Belly Lying

When you were born, there were no rules about how a baby was supposed to be positioned in the crib. Sometimes you slept on your belly. Sometimes you slept on your back. There was usually a blanket covering you. There could have been a pillow or even a small stuffed toy to keep you company.

Years pass. You grow up. Eventually, your own child is born. At the hospital, they show you an instructional video. It is all about Sudden Infant Death Syndrome. Nobody knows why some babies die of it. But you as a parent must always place your baby on its back and not its belly. This is not just for the first few days. You must do this all the time, because SIDS can strike any baby up to one year of age and possibly beyond. It is better to be safe than sorry. The video is scary. It is like the videos they used to show at driver’s ed that almost scared you out of wanting to drive at all. You must not cover your child with a blanket. You must never give your child a pillow. Stuffed animals are forbidden. Your child should lie flat on her back for the first year of life with nothing at all in her empty crib, on pain of sudden death.

You go home. The rules are horrid. Everything inside you cries that it is wrong to treat a baby this way. But at first you try to live by the rules, because you love your baby, and you don’t want her to die.

Little by little, though, you disobey some of the rules, hoping that no one will notice and that the evil gods will not visit a terrible punishment on you for being kind to your child. You place her on her belly some of the time, to make it easier to pass gas and to play with toys. You still avoid pillows and blankets, until you realize that living in Taiwan, with no central heat, in the dead of winter, even though your child is dressed in layers and layers of clothes making her look unusually bloated, she still needs a blanket at night. So you buy a little quilt, and you hope that by covering her up and letting her be warm and safe at night, you are not dooming her to sudden death.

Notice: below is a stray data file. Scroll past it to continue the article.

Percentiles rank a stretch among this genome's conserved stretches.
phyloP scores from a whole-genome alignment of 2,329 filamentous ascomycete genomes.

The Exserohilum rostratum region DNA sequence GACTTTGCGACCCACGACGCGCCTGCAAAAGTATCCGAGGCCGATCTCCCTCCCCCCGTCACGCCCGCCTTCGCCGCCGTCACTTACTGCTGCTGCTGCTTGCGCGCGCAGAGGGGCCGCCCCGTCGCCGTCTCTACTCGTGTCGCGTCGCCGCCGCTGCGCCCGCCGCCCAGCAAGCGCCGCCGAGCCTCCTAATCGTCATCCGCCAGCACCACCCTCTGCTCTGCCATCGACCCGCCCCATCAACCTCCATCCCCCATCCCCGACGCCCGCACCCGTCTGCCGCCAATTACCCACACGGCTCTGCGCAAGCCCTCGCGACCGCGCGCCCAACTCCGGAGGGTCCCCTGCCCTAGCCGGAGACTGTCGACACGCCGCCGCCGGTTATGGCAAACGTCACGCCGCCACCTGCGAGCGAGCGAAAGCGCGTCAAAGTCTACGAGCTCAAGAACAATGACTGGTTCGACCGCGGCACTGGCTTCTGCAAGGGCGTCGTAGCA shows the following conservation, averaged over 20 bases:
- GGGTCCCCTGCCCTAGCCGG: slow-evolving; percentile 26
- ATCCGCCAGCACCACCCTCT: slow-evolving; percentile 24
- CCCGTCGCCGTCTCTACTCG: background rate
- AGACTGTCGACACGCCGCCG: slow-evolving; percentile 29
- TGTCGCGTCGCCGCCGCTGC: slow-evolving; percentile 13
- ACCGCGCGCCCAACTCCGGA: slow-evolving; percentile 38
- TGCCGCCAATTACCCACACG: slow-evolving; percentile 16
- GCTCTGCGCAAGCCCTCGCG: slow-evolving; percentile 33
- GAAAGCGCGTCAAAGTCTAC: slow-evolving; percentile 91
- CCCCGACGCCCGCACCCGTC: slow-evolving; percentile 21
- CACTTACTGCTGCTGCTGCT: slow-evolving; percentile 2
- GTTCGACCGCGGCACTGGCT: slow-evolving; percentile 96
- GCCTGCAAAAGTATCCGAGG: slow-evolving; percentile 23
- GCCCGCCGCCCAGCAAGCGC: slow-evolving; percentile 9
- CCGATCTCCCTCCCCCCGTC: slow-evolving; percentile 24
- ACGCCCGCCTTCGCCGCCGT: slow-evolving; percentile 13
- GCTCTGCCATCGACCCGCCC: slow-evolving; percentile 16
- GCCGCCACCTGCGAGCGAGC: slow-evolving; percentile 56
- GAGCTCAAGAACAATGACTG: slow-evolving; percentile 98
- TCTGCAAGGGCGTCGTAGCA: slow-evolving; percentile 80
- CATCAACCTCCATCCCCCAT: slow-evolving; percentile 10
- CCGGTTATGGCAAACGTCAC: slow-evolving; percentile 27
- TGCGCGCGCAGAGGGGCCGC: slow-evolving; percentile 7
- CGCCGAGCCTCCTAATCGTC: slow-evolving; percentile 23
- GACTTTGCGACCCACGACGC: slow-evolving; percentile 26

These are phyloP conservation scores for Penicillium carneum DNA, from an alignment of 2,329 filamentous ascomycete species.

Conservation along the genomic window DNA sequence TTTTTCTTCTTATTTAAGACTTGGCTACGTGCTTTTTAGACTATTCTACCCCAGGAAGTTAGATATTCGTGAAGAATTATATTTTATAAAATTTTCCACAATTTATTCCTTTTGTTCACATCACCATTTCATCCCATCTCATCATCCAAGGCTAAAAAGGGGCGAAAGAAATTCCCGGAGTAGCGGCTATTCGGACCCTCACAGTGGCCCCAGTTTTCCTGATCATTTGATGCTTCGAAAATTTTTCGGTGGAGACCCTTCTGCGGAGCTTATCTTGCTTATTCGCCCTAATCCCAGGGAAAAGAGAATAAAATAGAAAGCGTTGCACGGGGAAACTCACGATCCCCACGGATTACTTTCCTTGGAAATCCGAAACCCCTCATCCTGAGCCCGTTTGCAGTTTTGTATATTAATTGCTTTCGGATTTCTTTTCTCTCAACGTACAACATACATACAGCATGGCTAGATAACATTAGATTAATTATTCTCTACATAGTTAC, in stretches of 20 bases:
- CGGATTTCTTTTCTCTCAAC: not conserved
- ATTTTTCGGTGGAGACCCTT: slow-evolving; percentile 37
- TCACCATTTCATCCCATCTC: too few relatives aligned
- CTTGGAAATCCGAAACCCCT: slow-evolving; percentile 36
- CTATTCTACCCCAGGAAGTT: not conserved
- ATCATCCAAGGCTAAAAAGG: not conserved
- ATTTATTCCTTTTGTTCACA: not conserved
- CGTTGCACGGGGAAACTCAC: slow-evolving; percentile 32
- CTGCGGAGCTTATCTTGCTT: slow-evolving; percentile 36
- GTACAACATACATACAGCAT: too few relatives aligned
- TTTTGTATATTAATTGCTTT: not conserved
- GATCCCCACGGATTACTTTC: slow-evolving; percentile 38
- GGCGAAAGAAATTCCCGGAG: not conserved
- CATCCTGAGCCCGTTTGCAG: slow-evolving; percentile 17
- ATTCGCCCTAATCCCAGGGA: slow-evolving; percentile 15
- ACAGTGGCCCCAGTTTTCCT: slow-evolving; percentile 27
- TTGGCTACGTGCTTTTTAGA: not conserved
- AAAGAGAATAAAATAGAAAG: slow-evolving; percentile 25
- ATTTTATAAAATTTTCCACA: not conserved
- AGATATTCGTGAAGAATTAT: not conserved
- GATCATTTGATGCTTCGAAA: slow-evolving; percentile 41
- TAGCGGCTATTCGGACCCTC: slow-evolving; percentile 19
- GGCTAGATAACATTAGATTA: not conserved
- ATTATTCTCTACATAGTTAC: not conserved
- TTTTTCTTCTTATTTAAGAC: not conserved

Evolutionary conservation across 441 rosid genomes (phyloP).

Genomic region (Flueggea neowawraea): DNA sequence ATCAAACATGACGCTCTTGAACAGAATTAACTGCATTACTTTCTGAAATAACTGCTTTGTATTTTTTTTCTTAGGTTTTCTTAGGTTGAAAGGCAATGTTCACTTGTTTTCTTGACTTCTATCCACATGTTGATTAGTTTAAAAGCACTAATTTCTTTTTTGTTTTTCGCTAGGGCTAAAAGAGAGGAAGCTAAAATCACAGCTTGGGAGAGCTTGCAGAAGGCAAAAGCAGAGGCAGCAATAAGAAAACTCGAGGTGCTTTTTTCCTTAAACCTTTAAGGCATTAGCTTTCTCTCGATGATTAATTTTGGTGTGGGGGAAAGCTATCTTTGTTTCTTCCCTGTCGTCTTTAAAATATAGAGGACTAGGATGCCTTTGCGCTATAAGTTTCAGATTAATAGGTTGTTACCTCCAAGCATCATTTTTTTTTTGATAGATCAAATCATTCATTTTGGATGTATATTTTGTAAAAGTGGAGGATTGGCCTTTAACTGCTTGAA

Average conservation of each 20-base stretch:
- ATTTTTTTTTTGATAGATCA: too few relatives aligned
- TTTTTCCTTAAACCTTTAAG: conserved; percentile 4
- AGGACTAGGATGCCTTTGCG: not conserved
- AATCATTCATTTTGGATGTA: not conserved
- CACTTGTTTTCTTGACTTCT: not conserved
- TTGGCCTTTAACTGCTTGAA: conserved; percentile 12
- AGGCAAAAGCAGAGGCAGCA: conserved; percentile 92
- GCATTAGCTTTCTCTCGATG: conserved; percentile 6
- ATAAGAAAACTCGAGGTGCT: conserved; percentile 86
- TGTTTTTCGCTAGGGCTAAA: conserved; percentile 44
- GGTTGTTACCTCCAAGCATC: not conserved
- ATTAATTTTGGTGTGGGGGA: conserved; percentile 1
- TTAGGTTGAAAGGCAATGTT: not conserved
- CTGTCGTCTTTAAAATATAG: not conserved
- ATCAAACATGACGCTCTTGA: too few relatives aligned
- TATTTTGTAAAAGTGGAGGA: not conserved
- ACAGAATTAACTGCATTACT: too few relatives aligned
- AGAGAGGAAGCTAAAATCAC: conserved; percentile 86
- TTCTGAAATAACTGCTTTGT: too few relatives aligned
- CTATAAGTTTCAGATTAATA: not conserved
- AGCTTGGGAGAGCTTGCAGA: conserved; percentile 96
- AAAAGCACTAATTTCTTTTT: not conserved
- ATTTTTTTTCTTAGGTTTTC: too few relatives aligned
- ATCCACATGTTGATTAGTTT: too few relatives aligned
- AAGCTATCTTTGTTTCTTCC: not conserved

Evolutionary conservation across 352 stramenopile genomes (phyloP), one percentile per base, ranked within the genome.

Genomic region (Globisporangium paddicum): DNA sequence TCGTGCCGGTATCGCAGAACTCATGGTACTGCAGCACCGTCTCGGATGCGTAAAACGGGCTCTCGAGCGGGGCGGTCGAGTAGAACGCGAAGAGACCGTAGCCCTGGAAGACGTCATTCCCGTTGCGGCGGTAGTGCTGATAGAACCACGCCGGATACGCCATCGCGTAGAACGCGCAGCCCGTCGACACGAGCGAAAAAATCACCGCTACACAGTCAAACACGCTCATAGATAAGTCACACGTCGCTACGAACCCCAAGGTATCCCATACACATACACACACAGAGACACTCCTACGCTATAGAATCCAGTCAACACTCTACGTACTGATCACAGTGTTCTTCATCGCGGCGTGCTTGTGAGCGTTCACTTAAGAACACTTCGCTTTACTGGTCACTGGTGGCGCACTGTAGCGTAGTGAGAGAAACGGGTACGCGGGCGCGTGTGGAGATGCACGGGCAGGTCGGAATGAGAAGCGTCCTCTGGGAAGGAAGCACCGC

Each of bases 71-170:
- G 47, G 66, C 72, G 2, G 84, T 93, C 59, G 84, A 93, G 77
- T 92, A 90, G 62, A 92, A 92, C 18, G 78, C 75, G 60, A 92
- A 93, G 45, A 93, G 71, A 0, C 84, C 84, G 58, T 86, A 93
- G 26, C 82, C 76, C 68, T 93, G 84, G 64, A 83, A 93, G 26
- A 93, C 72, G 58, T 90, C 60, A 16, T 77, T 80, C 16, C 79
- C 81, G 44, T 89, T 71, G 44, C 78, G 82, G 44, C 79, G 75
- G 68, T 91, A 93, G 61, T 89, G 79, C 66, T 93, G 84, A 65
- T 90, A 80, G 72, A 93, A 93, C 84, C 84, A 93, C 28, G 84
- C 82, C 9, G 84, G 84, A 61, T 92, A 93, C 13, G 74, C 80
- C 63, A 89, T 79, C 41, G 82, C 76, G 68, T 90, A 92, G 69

Eventually, one day you place your baby on her back and lo and behold! She finds a way to roll over to her belly all by herself! She is nowhere near a year old. But she looks so happy. She is so pleased with herself. Are you going to tell her not to do that, because it might mean sudden death? Of course not.

The cat is out of the bag. Your child is now in control of her own body, and even if you lay her to sleep on her back, you may find her on her belly in the morning. Are you going to stay up all night watching her sleep and turning her over on her back every time she turns? No. That would be torture for both of you. So you just decide that the people in the hospital with their scary videos can go to a special place in the netherworld reserved for baby torturers. You are not paying them any attention anymore.

Meanwhile, you hear that back in the US of A, there is a whole crop of flatheaded babies your own child’s age. These are the babies whose parents did exactly what they were told!

Copyright 2013 Aya Katz – – Words and Images



Benefits of Risk Taking

About Aya Katz

Aya Katz is the administrator of Pubwages. When she is not busy administering, she sometimes also writes posts like a regular user.
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